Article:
Gastrointestinal Drugs Advisory Committee

July 14, 2004




1.     Efficacy


a.     Discuss the appropriateness of a primary efficacy endpoint of an increase of ≥1 complete spontaneous bowel movement per week vs. a total of ≥3 complete spontaneous bowel movements per week.


b.     Is the population studied representative of patients with chronic constipation?  If not, how do the populations differ?


c.     Only 9 to 16% of subjects were ≥65 years of age and the treatment effect was significantly smaller in older patients.  Are these data adequate for an indication that is common in the elderly?


d.     Only 9 to 14% of the subjects were male and the treatment effect was smaller in males than females.  Are these data adequate to support approval of Zelnorm® for use in the treatment of chronic constipation in males?


e.     Are the clinical trial data adequate with respect to the population of non-IBS patients with chronic constipation that is likely to be treated with Zelnorm®?


f.      Is Zelnorm® effective for the treatment of chronic constipation and associated symptoms?


2.     Safety


a.     Post-marketing cases of ischemic colitis and serious complications of diarrhea were not limited to patients with irritable bowel syndrome.  What are the implications of these adverse events for patients with chronic constipation?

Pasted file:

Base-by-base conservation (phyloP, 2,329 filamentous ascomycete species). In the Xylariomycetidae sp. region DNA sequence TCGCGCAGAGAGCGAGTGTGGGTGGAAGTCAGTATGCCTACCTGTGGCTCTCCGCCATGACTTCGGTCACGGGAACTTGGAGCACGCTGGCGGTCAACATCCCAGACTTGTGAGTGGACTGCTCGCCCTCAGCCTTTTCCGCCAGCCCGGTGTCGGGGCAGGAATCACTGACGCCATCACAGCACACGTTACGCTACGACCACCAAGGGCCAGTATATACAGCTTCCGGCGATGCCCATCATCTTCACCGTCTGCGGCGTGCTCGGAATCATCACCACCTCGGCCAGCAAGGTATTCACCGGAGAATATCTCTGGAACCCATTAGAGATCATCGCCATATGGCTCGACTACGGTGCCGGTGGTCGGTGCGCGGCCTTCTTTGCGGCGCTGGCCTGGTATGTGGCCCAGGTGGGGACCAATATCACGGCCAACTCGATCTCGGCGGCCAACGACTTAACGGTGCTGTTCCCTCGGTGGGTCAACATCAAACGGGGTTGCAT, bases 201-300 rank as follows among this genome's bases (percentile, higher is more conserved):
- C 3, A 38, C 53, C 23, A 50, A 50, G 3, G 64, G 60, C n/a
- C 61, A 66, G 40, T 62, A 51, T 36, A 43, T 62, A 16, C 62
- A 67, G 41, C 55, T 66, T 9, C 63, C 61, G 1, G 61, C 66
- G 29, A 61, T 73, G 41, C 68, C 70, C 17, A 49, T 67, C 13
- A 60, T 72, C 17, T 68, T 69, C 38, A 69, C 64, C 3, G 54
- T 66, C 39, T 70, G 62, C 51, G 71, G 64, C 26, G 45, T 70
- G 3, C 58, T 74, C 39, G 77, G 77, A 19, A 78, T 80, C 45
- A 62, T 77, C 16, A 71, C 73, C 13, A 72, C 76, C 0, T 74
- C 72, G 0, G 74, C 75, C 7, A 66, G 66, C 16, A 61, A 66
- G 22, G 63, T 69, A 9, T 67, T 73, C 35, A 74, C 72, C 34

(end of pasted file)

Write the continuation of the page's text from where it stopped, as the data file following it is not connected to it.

b.     The incidence of diarrhea and discontinuations due to diarrhea was higher in patients ≥65 years of age.  Is there sufficient information that Zelnorm® is safe for use in this age group?


c.     Do the adverse event data from the clinical trials and post-marketing surveillance provide adequate evidence of safety of Zelnorm® for the treatment of chronic constipation?


d.     Should the information on the post-marketing cases of ischemic colitis and intestinal ischemia be moved from the PRECAUTIONS section to the WARNINGS section of the package insert? 


The labeling regulations state that the PRECAUTIONS section of the labeling “shall contain information regarding any special care to be exercised by the practitioner for safe and effective use of the drug…”  The WARNINGS section “shall describe serious adverse reactions and potential safety hazards, limitations in use imposed by them, and steps that should be taken if they occur.  The labeling shall be revised to include a warning as soon as there is reasonable evidence of an association of a serious hazard with a drug; a causal relationship need not have been proved.”  In addition, the WARNINGS section should include any potentially fatal adverse reaction.


3.     Should Zelnorm® be approved for the proposed indication of the treatment of patients with chronic constipation and relief of the associated symptoms of straining, hard or lumpy stools, and infrequent defecation?